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So now, what part of the body are you talking is 1 fist distance away from the body? The elbow? The hand? I imagine the elbow, but correct me if I'm thinking wrong. In my family's tradition, the Taan Sau is done with the palm facing the face, as if you're looking into a mirror, and it is not a block. Taan means to disperse, not to block. Many Wing Chun defensive techinques are not all out force on force blocks. Taan Sau is a way of dispersing energy away from your Centerline, hence it has a redirectional nature, not a stopping nature. You do not use it to stop energy, merely redirect it away from you. The reason our Taan Sau is positioned as described above is thay why waste time with 2 Taan Sau techniques when you can use 1 to cover all of the space from your chest to your face? No need for High and Low and all the space in between Taan Sau. Line your wrist up to where your nose and upper lip meet and position the elbow half way between your CL and Shoulder and you can see for yourself how much space is covered by one arm. Chest, neck, face are all covered, so no need to chase hands. Cover the space instead, acts as better insurance against a strike.

As for Taan or another techinque, we generally consider it Taan if the energy is coming to out center and we deflect it to the outside, using the outside of the forearm. There is another similar technique called Gaan Sau (whose shape is identical to Taan Sau), which uses the inside of the forearm, closing off the space from the shoulder to the Center.
 

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fightingfat said:
Are we talking about form or application here? Surely in application any 'palm up block' is taan, it can come back or go forward be up, down anywhere it works!?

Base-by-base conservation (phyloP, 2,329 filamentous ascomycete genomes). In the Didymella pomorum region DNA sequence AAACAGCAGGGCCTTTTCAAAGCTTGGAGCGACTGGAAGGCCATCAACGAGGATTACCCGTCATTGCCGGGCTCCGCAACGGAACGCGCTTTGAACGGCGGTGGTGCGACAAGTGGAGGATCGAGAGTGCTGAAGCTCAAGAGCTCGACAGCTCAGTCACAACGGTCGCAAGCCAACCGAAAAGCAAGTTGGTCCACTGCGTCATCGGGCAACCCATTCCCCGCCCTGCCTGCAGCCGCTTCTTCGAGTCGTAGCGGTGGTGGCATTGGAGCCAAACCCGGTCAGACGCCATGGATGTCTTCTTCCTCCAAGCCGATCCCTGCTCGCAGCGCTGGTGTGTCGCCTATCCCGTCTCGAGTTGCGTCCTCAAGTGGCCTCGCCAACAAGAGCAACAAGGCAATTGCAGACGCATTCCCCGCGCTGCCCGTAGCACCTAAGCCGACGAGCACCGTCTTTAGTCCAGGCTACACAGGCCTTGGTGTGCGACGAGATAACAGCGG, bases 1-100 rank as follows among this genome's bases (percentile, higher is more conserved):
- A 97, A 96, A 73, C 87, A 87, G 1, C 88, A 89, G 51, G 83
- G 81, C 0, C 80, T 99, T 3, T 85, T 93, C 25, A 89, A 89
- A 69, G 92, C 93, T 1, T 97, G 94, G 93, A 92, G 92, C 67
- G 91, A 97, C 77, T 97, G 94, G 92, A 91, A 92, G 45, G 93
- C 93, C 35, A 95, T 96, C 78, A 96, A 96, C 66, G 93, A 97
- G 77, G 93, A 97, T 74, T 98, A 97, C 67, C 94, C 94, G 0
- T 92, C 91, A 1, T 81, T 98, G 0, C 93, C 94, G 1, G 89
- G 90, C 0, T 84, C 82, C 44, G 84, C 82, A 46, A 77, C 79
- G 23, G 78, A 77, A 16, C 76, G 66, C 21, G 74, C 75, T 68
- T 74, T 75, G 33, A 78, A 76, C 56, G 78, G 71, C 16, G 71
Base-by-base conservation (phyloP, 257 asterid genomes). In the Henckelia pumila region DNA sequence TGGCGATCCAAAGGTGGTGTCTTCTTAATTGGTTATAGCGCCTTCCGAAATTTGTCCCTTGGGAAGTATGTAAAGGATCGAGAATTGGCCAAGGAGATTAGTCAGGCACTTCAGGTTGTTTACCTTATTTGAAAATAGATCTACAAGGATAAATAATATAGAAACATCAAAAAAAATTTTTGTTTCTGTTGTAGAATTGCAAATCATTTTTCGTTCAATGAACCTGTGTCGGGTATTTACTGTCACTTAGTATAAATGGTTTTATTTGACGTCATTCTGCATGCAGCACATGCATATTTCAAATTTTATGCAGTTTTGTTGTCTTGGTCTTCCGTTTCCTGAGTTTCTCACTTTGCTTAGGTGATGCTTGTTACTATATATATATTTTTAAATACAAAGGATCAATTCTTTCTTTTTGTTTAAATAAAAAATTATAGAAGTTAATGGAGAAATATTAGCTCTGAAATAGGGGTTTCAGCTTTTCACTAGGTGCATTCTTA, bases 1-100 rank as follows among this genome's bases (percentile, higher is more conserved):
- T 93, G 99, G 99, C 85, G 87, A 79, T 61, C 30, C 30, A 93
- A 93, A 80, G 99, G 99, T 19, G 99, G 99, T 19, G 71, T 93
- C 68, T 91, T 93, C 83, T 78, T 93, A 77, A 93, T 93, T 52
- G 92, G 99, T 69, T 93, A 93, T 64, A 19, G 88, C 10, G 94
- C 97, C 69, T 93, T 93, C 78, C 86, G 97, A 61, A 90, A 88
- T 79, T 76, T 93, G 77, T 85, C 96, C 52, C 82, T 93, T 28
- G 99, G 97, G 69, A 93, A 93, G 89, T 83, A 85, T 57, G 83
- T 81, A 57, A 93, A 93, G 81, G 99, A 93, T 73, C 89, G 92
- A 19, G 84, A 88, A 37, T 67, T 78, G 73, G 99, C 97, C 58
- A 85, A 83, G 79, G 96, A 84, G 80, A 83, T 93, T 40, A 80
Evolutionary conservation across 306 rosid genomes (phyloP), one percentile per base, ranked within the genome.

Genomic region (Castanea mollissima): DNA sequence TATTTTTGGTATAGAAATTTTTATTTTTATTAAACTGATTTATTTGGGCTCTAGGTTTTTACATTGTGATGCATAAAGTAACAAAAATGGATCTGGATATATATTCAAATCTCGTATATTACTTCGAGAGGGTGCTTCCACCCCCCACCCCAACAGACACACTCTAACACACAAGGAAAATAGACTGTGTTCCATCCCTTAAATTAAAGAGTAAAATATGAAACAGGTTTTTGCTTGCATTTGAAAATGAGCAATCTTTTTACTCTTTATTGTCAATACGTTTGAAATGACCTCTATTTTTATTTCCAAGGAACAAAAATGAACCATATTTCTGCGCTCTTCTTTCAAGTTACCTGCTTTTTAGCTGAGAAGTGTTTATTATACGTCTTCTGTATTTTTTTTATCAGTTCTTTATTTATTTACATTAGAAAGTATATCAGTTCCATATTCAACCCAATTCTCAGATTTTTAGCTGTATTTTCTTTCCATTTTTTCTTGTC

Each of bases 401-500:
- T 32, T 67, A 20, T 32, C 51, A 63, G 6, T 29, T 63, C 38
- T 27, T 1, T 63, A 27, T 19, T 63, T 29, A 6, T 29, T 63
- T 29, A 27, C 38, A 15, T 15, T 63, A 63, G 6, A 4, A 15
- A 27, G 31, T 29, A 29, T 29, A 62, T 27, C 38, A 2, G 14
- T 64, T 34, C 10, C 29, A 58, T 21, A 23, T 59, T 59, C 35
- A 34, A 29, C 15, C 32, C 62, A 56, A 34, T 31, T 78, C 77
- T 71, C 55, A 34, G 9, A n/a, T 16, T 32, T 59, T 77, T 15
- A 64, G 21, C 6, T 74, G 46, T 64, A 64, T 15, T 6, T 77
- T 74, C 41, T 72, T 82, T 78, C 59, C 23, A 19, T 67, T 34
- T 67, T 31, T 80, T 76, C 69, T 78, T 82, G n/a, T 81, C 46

In that incident, application.
 

ed-swckf

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Hung Fa Moose said:
So now, what part of the body are you talking is 1 fist distance away from the body? The elbow? The hand? I imagine the elbow, but correct me if I'm thinking wrong. In my family's tradition, the Taan Sau is done with the palm facing the face, as if you're looking into a mirror, and it is not a block. Taan means to disperse, not to block. Many Wing Chun defensive techinques are not all out force on force blocks. Taan Sau is a way of dispersing energy away from your Centerline, hence it has a redirectional nature, not a stopping nature. You do not use it to stop energy, merely redirect it away from you. The reason our Taan Sau is positioned as described above is thay why waste time with 2 Taan Sau techniques when you can use 1 to cover all of the space from your chest to your face? No need for High and Low and all the space in between Taan Sau. Line your wrist up to where your nose and upper lip meet and position the elbow half way between your CL and Shoulder and you can see for yourself how much space is covered by one arm. Chest, neck, face are all covered, so no need to chase hands. Cover the space instead, acts as better insurance against a strike.

As for Taan or another techinque, we generally consider it Taan if the energy is coming to out center and we deflect it to the outside, using the outside of the forearm. There is another similar technique called Gaan Sau (whose shape is identical to Taan Sau), which uses the inside of the forearm, closing off the space from the shoulder to the Center.

I was refering to the elbow yes. I have always been told that tan translated as palm up and there for tan sau was palm up arm, its just general western laziness that refers to it as a block as we should all know it is intended to disperse.
 

liuseongsystem

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we have the same elbow distance rule in Kuntao.

it is for a couple reasons:

1) in that position, the upper arm protects the armpit and lung area, while the elbow protects the short ribs and liver/stomach area.

2) the distance of the elbow from the ribcage also has the effect of allowing the shoulder girdle to act like a shock absorber in the event that someone strikes one of your arms forcefully, like a front kick to your guard. if the elbow was too close, the arm would be driven into the body...doesnt feel good. also it is not a block, but more a built in or passive defense...i.e. good posture.